• Reply
      Sarah
      March 2, 2020 at 1:05 pm

      Woohoo!! Thanks for letting me know, Colleen :)

  • Reply
    Lauren
    March 2, 2020 at 9:58 am

    My husband wants everything pushed up right against the wall…for me I agree that some things were meant to live with a big, and some things require more space. I love the look of seating being floated in the center of a room, and so far have not had enough house to do that, but when I do, that’s the dream! Great post, great examples, and the poll worked! One topic idea that I’ve seen some differing opinions on lately: rigs in a bathroom. There seems to be a divide on bare flooring versus styling around rugs that serve function. I would love your take!

    • Reply
      Sarah
      March 2, 2020 at 1:04 pm

      Emmett is the same way- it drives me crazy. I feel like if you have the space- pull things toward the center, but if not- get creative with ways to make it look intentional pushed closer to the wall. Thanks for the topic idea! I love that one :)

  • Reply
    Kate
    March 2, 2020 at 11:29 am

    I have my sectional in the living corner and am struggling so much as to what to put above it on those 2 corner walls… anyone has any good ideas?

    • Reply
      Jennifer
      March 2, 2020 at 12:12 pm

      Sconces and art?

    • Reply
      Sarah
      March 2, 2020 at 1:02 pm

      I do love the idea of sconces and art (per my previous living room and basement media room). It helps to balance the vignette.

      • Reply
        Kate
        March 2, 2020 at 9:39 pm

        Thanks, ladies! I thought about it too but then do I put both art and scones on both walls? Again it is the corner so there is really no accent wall..

  • Reply
    Jennifer
    March 2, 2020 at 12:15 pm

    Yes, the poll worked!

    This is a fun topic and discussion, and one that is definitely space-dependent. In our home, we have the sectional floating off the wall about 12”, and we hide TV trays back there! Hidden storage for the win!

    • Reply
      Sarah
      March 2, 2020 at 1:01 pm

      Yay! So glad to hear that, Jennifer. I agree… totally a space dependent discussion, which is why I’m sometimes confused when designer say, “NEVER push furniture against a wall” or list that as a pet peeve in design articles. Hidden storage for the win, most definitely! Sounds like your living room is ideal for more than one reason :) xo

  • Reply
    Ann
    March 2, 2020 at 1:24 pm

    Some things are meant to be against a wall and would look peculiar otherwise. Think upright pianos, china cabinets, chest of drawers, etc. Other things are meant to be away from the wall, like coffee tables, rocking chairs, ottomans. It’s the other stuff that can cause a decorating dilemma. I like to float upholstered furniture in the room and often use a sofa as a divider between areas, or to delineate a passageway.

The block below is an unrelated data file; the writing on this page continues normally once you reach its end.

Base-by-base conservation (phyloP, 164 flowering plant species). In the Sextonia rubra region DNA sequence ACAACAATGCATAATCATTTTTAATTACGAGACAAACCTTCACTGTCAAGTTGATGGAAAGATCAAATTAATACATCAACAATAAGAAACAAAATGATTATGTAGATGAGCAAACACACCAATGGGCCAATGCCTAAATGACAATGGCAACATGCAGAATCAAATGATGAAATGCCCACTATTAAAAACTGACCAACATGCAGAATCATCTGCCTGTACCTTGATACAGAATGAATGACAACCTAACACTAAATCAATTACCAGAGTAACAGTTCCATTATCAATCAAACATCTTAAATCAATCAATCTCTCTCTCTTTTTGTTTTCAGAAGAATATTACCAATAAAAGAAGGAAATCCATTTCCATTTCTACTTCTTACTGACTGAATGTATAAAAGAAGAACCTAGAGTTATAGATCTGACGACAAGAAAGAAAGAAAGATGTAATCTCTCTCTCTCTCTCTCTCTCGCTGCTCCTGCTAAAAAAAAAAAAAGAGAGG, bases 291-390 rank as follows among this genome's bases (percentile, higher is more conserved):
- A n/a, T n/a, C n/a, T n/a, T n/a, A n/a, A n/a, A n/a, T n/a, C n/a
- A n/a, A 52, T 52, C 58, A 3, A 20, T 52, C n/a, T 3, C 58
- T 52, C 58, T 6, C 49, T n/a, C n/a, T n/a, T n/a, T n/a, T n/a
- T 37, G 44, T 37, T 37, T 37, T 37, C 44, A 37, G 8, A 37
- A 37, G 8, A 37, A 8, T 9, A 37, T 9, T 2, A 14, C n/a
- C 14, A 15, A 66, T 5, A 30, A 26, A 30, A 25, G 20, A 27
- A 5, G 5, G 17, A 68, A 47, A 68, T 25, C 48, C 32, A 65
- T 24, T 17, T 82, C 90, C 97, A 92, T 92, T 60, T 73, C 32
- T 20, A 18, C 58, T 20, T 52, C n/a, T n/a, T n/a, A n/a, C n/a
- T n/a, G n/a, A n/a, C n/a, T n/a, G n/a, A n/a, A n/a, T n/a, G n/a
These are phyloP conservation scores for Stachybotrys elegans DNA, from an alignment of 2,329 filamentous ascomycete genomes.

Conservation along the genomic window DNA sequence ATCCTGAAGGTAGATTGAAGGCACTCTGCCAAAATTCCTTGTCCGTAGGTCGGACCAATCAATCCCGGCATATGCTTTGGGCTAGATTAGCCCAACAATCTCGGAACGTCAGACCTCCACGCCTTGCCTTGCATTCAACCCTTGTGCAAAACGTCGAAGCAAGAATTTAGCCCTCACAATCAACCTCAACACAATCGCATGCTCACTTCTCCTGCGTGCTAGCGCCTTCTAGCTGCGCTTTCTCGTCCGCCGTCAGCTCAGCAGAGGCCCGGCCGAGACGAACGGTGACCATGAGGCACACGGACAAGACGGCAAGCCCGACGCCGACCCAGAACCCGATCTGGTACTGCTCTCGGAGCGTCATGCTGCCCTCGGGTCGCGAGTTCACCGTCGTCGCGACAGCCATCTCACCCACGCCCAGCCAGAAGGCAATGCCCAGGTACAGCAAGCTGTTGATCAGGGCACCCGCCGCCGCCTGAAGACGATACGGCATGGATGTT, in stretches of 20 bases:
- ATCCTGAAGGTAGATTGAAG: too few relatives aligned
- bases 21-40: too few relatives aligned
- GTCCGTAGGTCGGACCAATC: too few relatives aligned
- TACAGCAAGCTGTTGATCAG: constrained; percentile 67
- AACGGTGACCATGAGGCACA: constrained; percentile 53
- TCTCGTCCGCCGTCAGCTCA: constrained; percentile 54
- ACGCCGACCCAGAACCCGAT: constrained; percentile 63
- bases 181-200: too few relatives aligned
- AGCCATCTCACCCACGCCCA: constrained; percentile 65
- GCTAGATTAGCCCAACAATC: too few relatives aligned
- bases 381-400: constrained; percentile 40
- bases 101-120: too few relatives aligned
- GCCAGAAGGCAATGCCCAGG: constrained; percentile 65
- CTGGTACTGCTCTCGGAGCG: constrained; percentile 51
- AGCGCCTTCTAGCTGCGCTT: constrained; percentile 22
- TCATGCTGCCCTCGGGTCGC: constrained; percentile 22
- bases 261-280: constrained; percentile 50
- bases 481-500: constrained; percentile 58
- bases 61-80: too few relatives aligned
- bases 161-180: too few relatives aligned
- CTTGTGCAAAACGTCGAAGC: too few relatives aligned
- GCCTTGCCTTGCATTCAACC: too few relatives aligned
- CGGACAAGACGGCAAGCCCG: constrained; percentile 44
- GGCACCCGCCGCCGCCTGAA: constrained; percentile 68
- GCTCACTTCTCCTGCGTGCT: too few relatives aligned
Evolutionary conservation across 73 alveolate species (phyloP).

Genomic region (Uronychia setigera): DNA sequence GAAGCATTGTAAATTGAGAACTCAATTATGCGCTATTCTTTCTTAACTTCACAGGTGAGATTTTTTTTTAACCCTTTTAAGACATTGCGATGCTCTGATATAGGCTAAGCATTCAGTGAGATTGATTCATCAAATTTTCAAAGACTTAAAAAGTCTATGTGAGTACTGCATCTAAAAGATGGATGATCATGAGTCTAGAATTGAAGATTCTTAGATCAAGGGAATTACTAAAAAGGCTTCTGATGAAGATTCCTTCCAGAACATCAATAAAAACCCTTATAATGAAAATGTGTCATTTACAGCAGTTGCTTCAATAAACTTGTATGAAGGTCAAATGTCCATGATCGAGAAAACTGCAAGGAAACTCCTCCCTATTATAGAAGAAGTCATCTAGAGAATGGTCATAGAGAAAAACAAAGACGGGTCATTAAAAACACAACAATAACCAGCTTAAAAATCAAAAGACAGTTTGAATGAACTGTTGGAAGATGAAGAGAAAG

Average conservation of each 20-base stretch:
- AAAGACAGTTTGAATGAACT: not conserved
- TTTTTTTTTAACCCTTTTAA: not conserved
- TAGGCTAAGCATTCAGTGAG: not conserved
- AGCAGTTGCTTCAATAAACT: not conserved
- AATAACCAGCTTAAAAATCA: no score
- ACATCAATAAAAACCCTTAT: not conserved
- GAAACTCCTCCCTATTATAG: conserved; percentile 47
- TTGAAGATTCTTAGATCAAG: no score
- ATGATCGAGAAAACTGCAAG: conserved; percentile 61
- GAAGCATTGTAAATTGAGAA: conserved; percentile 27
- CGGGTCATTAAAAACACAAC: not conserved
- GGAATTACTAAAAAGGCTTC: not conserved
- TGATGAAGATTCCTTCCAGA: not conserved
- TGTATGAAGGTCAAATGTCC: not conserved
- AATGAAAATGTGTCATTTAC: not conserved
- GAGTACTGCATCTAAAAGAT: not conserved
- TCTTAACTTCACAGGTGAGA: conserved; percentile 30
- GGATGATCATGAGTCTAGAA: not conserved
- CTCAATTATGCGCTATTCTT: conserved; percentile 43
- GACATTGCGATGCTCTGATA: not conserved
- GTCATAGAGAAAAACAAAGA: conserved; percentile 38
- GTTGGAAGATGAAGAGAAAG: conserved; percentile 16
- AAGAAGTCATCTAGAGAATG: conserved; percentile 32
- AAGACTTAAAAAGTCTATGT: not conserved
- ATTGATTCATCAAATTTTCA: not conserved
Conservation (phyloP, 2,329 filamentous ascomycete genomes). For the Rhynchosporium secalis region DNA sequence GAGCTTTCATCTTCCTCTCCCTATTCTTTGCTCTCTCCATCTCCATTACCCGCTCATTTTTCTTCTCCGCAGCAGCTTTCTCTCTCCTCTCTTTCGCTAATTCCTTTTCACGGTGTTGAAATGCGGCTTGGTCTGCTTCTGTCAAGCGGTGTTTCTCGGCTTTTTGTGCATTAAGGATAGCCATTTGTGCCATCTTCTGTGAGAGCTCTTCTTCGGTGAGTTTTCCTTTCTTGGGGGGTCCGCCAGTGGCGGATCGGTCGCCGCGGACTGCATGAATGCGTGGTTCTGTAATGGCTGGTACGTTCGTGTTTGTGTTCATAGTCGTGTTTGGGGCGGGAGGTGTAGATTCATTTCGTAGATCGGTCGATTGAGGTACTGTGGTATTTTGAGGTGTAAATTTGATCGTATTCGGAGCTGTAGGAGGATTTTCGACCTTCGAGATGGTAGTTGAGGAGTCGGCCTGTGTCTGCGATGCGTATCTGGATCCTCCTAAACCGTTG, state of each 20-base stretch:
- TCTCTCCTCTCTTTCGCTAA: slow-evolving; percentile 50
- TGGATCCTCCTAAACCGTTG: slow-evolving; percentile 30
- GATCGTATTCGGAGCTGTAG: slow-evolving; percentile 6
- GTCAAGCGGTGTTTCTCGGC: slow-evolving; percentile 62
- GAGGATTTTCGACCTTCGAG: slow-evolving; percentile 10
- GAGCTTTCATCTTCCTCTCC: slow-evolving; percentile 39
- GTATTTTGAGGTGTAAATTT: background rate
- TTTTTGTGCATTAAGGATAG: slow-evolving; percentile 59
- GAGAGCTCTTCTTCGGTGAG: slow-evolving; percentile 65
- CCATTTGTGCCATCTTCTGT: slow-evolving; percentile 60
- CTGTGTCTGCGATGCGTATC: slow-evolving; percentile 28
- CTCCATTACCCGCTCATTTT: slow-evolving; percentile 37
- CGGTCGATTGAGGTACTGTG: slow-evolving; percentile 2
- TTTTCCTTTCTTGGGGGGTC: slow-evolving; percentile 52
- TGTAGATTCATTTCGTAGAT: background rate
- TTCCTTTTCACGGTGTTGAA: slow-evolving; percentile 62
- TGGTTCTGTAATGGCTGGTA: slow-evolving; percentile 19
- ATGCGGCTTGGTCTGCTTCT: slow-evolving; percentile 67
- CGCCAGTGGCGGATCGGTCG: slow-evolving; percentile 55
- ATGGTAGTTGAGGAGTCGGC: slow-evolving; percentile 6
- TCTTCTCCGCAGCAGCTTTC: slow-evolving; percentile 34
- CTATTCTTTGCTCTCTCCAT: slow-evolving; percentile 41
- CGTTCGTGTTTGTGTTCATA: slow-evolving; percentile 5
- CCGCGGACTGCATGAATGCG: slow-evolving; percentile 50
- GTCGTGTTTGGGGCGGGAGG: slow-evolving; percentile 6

Floating upholstered furniture in the center of a room presents the problem of where to plug in lamps. It’s really helpful to have planned floor outlets ahead of time. Or just grit your teeth and pay someone to install a few floor outlets once you’ve settled on your furniture layout. You really don’t want to live with taped down electrical cords.

    • Reply
      Sarah
      March 2, 2020 at 4:23 pm

      Such great points, Ann!! I agree on all fronts. We were lucky to have planned floor outlets for our formal living room, so we ran the electrical but have yet to cut the holes and hook them up. Life with cords has been annoying. I can’t wait to cross that pesky item off the to-do list soon!

  • Reply
    Julie S
    March 3, 2020 at 10:25 am

    We have a bowling alley type of dining/living space. Our sectional sofa acts as a zone divider (with the upright piano back to back with the divider section of it!) and the other section is 6″ from the wall, just enough to allow the curtains to hang nicely behind it. Not enough width in the room to bring it any farther away. But because it’s such a long space, I have at least three feet behind the accent chair & table that faces the sectional. Nothing there but a huge fiddle leaf and another set of windows! I love the clear area because I put down the blinds on those southwest windows nearly every day and I don’t have to lean around furniture to do it. Plus it just helps the room breathe.

    • Reply
      Sarah
      March 3, 2020 at 12:09 pm

      Our formal living room and dining room will be very similar (once the dining room is furniture). They’re open concept to each other, so I definitely will use furniture to divide and create more separation between the two rooms. Your home sounds lovely!

  • Reply
    Junnia Thomas
    August 8, 2020 at 12:15 am

    Thanks for This beautiful post!
    It’s really helpful to have planned floor outlets ahead of time. Or just grit your teeth and pay someone to install a few floor outlets once you’ve settled on your furniture layout.